'I try to stay healthy but I'm a great believer of everything in moderation, with no faddy foods or strange elimination diets because how boring is that? I'd rather be outside kicking a ball around with my son. Besides, I'm the sort of person who, whenever I say, "Right! I'm not going to eat sugar or drink alcohol for a month," will immediately go and have a glass of rosé and a slice of cake.
'I do drink a lot of water but I think that's because I feel I should as I spend so much time on planes, which can dehydrate you. I think it's quite boring - but I do it. Beauty routine? Nothing much. I do try to have the odd facial - I had one yesterday, actually, but it was the first for about eight months, so I'm afraid I'm not very good when it comes to those kinds of things.'
Kate, a star since Titanic hit the big screen back in 1997, has always made it plain her children come first. She's previously revealed that when she gets stressed her 11-year-old son Joe will offer to relax her by rubbing her feet, but Joe's counsel, she tells me today, is more than skin-deep. 'I honestly think he's my moral compass. I know he's only young, but he's this very steady, gentle, wise soul, and if something's bothering me he'll say, "Mum, it's fine, calm down. None of this matters. Have a cup of tea." If I truly want advice, he'll say, "Well, let's talk it through. Tell me what the options are." And when I've explained it, he'll give me the pros and cons of both sides. He's a great leveller.'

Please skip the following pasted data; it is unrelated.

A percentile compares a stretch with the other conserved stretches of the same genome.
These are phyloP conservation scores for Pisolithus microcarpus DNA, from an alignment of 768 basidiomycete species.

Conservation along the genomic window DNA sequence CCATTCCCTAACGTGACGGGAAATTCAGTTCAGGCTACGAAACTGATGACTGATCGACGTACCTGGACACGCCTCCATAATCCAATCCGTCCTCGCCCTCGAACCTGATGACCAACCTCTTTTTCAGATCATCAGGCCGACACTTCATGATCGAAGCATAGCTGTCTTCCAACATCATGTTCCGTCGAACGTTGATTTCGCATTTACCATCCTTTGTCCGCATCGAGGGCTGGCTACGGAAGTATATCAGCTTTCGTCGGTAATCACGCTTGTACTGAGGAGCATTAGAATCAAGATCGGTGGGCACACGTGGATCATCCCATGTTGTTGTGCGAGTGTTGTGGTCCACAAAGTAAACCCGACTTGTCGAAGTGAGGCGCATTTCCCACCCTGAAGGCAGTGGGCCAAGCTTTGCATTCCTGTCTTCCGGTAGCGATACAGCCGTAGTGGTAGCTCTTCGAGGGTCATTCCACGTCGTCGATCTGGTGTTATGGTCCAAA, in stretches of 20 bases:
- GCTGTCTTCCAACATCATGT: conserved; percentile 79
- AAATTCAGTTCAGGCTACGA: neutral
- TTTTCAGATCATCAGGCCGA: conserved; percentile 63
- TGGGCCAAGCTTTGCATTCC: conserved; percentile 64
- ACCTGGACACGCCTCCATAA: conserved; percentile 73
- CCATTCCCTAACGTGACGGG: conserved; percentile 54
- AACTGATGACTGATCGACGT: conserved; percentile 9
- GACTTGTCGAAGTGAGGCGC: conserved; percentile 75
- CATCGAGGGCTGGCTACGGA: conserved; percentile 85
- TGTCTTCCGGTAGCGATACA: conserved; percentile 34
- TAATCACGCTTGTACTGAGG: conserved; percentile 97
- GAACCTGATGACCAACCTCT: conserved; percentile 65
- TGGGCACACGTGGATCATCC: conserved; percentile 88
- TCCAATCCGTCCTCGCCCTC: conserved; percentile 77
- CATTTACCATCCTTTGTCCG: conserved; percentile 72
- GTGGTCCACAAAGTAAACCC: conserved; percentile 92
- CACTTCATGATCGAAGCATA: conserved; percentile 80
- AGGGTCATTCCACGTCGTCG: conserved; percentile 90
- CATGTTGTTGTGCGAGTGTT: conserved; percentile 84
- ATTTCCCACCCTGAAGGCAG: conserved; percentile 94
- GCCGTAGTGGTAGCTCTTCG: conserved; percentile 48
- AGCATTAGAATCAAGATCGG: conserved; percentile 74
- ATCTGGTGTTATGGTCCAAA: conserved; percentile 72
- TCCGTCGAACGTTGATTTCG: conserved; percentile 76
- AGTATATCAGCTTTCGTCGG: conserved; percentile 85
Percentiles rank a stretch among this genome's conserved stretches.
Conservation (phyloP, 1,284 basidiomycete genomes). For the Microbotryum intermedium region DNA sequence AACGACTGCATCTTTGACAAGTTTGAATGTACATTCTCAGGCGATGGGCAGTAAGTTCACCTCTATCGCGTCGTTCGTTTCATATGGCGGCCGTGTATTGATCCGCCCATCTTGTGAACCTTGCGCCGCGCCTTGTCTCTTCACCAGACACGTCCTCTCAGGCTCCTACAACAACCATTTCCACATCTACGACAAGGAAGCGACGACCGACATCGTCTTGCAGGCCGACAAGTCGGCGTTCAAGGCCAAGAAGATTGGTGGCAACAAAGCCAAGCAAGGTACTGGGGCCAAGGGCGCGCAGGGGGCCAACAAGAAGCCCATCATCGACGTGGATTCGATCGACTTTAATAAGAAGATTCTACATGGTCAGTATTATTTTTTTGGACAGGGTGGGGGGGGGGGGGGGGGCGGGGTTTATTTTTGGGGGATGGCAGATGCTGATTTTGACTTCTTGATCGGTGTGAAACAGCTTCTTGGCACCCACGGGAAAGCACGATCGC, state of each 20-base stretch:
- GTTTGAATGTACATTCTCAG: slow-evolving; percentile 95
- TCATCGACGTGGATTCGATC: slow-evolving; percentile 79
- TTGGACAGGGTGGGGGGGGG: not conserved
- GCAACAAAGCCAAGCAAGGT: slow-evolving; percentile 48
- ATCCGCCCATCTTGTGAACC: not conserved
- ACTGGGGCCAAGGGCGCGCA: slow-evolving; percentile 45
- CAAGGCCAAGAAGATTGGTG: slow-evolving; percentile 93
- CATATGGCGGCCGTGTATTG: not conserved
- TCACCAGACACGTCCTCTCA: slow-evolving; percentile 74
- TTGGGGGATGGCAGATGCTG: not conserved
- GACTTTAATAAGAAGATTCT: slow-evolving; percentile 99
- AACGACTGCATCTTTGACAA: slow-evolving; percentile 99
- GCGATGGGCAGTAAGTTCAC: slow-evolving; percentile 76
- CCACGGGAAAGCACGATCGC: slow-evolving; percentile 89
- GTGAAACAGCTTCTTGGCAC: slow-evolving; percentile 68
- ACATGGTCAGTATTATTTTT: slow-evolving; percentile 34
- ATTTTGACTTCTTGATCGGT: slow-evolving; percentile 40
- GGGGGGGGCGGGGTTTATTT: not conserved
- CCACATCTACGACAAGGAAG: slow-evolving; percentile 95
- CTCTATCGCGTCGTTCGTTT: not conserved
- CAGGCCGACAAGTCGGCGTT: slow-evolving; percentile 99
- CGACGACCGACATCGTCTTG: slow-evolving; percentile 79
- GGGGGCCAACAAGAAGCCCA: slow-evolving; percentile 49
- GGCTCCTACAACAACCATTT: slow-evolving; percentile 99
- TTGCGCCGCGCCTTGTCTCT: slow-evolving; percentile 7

As well as Joe, from her seven-year marriage to director Sam Mendes, there's also 15-year-old Mia, daughter from her first marriage to cameraman and director Jim Threapleton, and little Bear Blaze, almost two, son from her current marriage. 'Mia's amazing,' she says. 'She's great at forward thinking, she's very organised and aware of everything around her. Actually, she'd be my dream assistant - not that I'd ask her! - but that's how efficient she is. And Bear? Well, his father Ned is the most enthusiastic person I've ever met in my life, and Bear comes under that bubble too. I watched him run from one side of the room to the other this morning, laughing to himself, he was having a really happy time all by himself. We have the best times together. My kids are what keep me stable and happy.'
Eyebrows have been raised by the fact that, at just 40, Kate's already been married three times. She makes it plain today she's not about to discuss her previous two divorces. 'No one really knows what has happened in my life,' she said recently. 'No one knows why my first marriage didn't last; no one knows why my second didn't. And I'm proud of those silences.'
She says she tries hard to keep her family life as free from modern technology as possible. 'We don't really do computers in our house,' she says. 'I think you have to be careful with that stuff with children because they can become addicted, like we all can, and I want my kids to be kids, not computer addicts. My daughter has an iPhone, but she's only had it for a year, and my son doesn't even have one. It's a hard fight sometimes when they say, "But so-and-so has one, why can't I have one?" I just say, "If you want something to do, go and climb that tree instead."'